I know you don't like to put out too much personal details, but were you able to go to full time writing this year?

    1. "I've been following you from the shadows since you first started on Geekgab"

      Like I said above, stalking can pay off big :)

      "I'll agree with Larry that you have serious chops."

      Thank you. I've worked quite hard to earn them.

      "I realize since you've only read Elantris, he isn't really an influence..."

      There was a time when I'd listened to every episode of Writing Excuses (eventually stopped listening after the 3-piece act bloated to 4). So Sanderson's philosophy of writing does affect the way I do things. Honestly I'd had the world mostly built years before reading Brandon or John. It blows my mind every time someone compares me to them.

      "I know you don't like to put out too much personal details, but were you able to go to full time writing this year?"

      Here's the thing. There really aren't many more details to put out. What you see on this blog is basically what you get.

      Every ingredient for author success that you listed above is right. However, there's one omission that everybody makes because nobody wants to talk about it. That missing element is sacrifice, and it's the real reason why so few people make a living in this business.

      You know how I'm always the one guy who hasn't seen the movie we're discussing on Geek Gab? What I told Blake J. Harris was true. I don't get to go to movies. I don't get to have Netflix or Amazon Prime or even cable. I write, manage my social media, and read. There is eating and sleeping in-between. Those are the details of my life, because that's what it takes to launch two books a year.

      I've actually been writing full-time off and on since 2011. For most of that time, I'd rather have been fully employed doing something else. But I lost the only living wage gig I've ever had to SJW tactics a few years back, making me basically unemployable at a real job. So I work my ass off at the writing game because at this point, it's succeed at writing or be homeless.

      Good thing I made the J-list ;)

      That is why I'm eternally grateful to John and Larry. They saved my life.

    2. That's for sure. On good days I get writing in some, go to work, and maybe get some writing in after I get off (not often since I'm not home till after ten, and then go to bed. I've had to give up anime, and TV just to get the time to write in.

      And yeah, John and Larry are great guys.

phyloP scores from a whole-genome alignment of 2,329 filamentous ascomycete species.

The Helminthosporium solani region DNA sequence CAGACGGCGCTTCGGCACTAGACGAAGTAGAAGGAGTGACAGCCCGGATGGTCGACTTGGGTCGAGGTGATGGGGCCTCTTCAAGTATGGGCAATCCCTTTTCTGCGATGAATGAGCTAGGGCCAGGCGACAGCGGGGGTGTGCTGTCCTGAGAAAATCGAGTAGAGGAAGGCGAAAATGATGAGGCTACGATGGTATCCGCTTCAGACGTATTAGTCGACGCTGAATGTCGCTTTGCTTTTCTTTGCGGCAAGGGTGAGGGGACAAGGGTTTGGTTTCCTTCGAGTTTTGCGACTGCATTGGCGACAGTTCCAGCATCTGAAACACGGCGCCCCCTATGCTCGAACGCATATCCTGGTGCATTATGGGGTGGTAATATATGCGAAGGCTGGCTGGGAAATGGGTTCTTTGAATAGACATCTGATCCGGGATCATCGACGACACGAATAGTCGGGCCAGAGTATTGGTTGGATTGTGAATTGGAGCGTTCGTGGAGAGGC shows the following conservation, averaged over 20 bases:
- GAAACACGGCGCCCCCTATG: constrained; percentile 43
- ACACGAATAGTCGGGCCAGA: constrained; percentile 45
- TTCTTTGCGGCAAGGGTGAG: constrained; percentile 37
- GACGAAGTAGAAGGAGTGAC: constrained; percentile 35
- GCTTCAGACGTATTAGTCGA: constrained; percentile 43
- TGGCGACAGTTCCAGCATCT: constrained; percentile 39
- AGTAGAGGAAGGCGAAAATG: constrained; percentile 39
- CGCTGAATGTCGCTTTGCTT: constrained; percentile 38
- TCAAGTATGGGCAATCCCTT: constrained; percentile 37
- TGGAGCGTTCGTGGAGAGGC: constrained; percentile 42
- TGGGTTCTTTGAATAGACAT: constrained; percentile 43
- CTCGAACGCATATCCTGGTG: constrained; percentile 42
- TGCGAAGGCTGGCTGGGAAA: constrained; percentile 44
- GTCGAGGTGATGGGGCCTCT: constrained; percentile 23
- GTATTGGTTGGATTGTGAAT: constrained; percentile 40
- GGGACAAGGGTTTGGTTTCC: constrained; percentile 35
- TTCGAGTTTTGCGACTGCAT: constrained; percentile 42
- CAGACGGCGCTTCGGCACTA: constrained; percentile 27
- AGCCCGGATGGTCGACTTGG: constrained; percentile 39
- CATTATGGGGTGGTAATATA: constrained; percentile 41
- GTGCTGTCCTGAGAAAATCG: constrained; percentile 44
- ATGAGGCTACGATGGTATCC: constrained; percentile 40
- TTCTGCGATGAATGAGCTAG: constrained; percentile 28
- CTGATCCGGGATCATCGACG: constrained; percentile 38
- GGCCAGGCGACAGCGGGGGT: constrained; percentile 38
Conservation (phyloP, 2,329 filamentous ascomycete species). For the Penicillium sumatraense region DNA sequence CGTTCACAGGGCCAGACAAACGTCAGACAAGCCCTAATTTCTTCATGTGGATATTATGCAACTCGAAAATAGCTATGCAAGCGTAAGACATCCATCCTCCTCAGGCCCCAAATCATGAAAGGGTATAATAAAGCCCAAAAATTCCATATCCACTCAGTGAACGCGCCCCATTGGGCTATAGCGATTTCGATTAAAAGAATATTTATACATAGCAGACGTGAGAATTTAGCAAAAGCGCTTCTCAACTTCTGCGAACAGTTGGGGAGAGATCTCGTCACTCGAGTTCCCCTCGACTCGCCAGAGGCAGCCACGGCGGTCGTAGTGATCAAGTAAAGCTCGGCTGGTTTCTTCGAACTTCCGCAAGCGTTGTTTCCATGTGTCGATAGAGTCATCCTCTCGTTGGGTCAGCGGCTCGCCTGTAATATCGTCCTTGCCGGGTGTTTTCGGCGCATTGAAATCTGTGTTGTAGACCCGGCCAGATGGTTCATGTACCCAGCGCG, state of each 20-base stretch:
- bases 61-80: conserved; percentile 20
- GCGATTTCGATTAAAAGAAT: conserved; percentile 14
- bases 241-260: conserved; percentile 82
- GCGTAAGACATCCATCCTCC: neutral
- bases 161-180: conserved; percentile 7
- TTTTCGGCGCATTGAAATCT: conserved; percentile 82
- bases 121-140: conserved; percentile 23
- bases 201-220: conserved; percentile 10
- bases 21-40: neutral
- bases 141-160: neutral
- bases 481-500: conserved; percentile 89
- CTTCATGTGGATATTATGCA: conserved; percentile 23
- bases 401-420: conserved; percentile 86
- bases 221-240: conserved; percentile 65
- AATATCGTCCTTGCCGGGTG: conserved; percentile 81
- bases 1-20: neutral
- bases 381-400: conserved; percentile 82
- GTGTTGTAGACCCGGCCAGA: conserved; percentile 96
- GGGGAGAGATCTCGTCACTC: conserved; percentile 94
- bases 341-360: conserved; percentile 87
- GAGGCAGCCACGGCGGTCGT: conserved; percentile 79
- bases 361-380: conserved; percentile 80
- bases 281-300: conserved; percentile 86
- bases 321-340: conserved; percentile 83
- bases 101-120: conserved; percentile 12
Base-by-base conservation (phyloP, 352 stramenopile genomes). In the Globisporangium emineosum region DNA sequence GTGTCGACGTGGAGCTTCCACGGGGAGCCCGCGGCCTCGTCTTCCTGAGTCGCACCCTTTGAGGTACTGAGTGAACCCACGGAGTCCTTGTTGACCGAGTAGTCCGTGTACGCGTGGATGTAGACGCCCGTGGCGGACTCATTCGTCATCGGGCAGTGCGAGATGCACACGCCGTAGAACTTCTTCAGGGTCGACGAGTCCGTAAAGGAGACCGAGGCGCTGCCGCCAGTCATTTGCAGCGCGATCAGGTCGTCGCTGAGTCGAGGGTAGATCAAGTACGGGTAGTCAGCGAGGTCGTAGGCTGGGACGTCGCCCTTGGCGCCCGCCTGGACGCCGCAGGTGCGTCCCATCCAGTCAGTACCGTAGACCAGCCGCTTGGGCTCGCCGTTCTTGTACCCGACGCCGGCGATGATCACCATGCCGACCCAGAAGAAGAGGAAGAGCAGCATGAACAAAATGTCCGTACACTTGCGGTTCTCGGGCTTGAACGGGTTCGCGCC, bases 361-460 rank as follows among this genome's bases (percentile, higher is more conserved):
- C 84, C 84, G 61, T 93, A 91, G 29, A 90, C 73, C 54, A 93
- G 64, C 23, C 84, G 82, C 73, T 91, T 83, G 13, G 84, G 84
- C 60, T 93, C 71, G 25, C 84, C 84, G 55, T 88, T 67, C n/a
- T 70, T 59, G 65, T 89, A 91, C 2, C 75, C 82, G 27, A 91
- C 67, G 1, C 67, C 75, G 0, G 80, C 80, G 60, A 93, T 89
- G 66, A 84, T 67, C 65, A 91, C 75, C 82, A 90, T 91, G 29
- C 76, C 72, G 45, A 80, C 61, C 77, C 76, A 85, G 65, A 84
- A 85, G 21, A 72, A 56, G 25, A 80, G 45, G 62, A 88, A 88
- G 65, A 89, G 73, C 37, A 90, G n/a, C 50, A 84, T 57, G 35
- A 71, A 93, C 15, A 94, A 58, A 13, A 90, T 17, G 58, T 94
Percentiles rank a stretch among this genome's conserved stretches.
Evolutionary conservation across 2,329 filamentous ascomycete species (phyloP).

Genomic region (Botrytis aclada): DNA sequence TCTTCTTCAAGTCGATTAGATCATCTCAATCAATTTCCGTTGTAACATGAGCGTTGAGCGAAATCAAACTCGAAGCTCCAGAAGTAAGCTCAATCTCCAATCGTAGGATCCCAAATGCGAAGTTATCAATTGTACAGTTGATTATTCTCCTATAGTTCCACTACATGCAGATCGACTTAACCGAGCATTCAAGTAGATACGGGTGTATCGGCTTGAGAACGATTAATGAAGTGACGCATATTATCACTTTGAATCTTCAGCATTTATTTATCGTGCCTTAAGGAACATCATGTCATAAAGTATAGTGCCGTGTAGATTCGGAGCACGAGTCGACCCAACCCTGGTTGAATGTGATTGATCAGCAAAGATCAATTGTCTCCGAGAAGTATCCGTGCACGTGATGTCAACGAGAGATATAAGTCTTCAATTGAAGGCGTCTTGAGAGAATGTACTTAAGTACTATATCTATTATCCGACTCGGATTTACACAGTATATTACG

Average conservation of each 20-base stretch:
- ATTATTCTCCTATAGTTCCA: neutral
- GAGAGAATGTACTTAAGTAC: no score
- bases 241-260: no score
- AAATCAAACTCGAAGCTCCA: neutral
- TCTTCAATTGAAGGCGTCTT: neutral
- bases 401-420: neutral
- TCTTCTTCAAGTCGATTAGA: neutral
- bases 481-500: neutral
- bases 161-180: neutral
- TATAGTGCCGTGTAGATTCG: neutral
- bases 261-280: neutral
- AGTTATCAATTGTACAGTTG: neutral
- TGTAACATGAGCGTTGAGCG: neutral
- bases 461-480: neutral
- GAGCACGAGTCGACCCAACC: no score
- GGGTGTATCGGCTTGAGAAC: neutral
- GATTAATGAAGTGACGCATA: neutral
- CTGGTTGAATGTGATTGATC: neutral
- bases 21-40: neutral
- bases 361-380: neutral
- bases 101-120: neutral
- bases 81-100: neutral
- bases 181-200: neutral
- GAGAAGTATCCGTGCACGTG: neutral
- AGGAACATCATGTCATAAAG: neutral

2. I hope my 2017 is like your 2016 -- in terms of success, at least. And I hope your 2017 propels you to heights yet unseen.

    1. Thanks. You will succeed if you can make the necessary sacrifices.

  3. >One big project is already wrapped up and will be announced later this month. All I'll say is that someone whom Twitter treated far more shabbily than me is prominently involved.

    Is it this?


    1. OK. Nick Cole spilled the beans :) Yes. I'm in a short story anthology call Forbidden Thoughts with a foreword by Milo Yiannopoulos.

      There are also stories by John and Jagi Wright, Larry Correia, Brad R. Torgersen, Sarah Hoyt, Col. Tom Kratman, Vox Day, Josh Young, and Nick himself, among others.

      My offering takes place in the Soul Cycle universe and fills in the back story of a major player in The Secret Kings.

      NB: There's a page at the end with links to the contributors' books. If you want to pre-order Dangerous by Milo, use the link in Forbidden Thoughts.

    2. Just bought it. Great lineup of writers. I'm backed up on the reading side, but I think I'm going to bump a couple of things to get through this soonest.

  4. It's been quite awhile since I've seen anybody roar in out of nowhere as quickly and as well as you. Whatever you're doing, keep doing it. I envy your success (hey, who wouldn't?) but mostly what I envy is your youth and energy.

    Oh, and the way you played your opponents like a symphony orchestra. First class, and some of the best online entertainment I've been privileged to watch for years.

    Give 'em hell.

    1. Thanks, Jeff. For everything. One of the best things this business has given me--better than any award--is my friendship with you.

      "Give 'em hell."

      I'm the Dragon of Horror. That's kind of my thing :)